Explained: How $600M was stolen from Binance’s BNB chain

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On Thursday, Binance’s BSC Token Hub was hacked for two million BNB, its native cryptocurrency, worth approximately $586 million at the time of the incident. 

However, the attacker only managed to bridge a fraction of the loot to other chains before validators halted the network, blocking access to the $430 million remaining in the hacker’s BNB chain address. The chain has since been reactivated.

Data from the DeBank portfolio tracker shows the hacker had access to approximately $110 million in various cryptocurrencies across Ethereum, Avalanche, and Fantom networks, as well as L2s Arbitrum and Optimism. However, of this, an estimated $6.5 million in USDT has been frozen by Tether, the stablecoin’s issuer.

The attacked Token Hub is essentially a bridge allowing BNB to be sent to their smart contract blockchain, BNB Chain. The network, formerly known as Binance Smart Chain, is Binance’s DeFi ecosystem and the 3rd largest DeFi blockchain by Total Value Locked (TVL).

Blockchain security firm SlowMist tracked the hack.

In order to pull off the heist, the hacker sent falsified transactions which convinced the bridge’s code they had previously deposited two million BNB to the bridge, and that they were eligible to withdraw it again. The two withdrawals of one million BNB each were made just over two hours apart, minting the funds directly into the attacker’s address.

An official statement by the BNB chain team explained that “the exploit was through a sophisticated forging of the low level proof into one common library,” and that a detailed post-mortem report is to follow. However, anonymous blockchain security researcher samczsun shared a more detailed explanation of the hack on Twitter, pointing out that the attacker could have taken even more if they had wanted to.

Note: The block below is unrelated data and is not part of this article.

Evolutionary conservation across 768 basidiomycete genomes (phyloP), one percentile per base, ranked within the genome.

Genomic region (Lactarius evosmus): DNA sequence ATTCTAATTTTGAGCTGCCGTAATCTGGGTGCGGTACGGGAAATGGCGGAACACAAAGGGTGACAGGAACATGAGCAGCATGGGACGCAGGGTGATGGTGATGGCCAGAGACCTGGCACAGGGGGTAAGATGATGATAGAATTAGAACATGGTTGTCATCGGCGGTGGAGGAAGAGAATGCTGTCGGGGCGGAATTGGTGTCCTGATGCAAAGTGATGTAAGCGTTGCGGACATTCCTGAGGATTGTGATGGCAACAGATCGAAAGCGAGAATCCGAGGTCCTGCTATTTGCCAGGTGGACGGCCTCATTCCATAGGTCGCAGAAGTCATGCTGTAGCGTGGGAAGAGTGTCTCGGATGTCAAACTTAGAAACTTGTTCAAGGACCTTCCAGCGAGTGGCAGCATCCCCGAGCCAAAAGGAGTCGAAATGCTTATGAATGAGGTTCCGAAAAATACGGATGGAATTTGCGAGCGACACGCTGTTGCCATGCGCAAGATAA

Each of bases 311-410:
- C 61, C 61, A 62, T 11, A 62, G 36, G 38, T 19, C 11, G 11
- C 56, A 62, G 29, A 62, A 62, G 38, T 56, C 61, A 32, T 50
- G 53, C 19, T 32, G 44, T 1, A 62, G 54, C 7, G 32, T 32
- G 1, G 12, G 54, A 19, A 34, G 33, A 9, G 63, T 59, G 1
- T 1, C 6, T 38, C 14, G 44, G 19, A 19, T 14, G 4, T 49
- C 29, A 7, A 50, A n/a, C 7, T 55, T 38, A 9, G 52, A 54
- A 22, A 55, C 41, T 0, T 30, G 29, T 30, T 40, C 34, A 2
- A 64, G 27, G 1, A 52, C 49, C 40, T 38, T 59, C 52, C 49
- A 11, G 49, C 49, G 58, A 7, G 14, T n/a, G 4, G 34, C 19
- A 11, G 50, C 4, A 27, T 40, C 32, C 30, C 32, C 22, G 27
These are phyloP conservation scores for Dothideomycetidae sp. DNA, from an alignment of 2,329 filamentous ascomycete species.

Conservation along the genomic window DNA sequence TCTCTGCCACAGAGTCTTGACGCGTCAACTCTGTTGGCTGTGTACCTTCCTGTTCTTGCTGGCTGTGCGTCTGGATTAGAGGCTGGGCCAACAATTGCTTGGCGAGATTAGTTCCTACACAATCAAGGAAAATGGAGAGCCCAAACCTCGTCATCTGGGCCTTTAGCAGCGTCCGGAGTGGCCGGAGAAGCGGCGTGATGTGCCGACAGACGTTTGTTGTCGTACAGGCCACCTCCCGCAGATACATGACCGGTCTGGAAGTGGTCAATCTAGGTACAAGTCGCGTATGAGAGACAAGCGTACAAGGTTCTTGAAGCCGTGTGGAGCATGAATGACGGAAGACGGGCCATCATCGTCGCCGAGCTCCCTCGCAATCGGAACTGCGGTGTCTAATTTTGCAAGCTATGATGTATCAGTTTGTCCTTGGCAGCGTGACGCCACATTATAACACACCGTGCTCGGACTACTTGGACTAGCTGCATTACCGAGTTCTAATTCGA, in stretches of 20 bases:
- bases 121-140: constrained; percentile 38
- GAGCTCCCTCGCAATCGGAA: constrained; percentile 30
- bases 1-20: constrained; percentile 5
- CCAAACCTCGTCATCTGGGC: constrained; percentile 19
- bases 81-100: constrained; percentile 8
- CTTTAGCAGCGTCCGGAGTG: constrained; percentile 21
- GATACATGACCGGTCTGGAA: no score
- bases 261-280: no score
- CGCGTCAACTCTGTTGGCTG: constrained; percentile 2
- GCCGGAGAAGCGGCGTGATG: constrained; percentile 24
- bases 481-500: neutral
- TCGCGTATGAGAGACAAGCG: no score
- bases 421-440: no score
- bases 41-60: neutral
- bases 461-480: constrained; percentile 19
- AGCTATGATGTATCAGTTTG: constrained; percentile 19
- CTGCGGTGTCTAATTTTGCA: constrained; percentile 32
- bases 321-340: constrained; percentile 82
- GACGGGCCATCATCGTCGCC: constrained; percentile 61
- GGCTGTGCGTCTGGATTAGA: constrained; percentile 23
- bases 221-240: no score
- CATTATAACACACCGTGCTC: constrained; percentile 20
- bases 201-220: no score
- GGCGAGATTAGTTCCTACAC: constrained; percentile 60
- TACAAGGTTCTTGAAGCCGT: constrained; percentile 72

Read more: Explained: Why hackers keep exploiting cross-blockchain bridges

This is the latest incident in a crypto crime-spree targeting blockchain bridges this year. So far, victims have included Nomad ($190 million) in August, Harmony ($100 million) in June, Ronin (over $600 million) in March, and Wormhole (more than $300 million) in February.

Blockchain bridges are complicated elements of infrastructure, but crucial if funds are to be sent between chains. By design, each blockchain is a closed system, so sending funds from one to another relies either on trusting funds to a centralized operator, such as a crypto exchange, or relying on experimental code.

For a deeper look into why bridges are a favorite for hackers, see our explainer.

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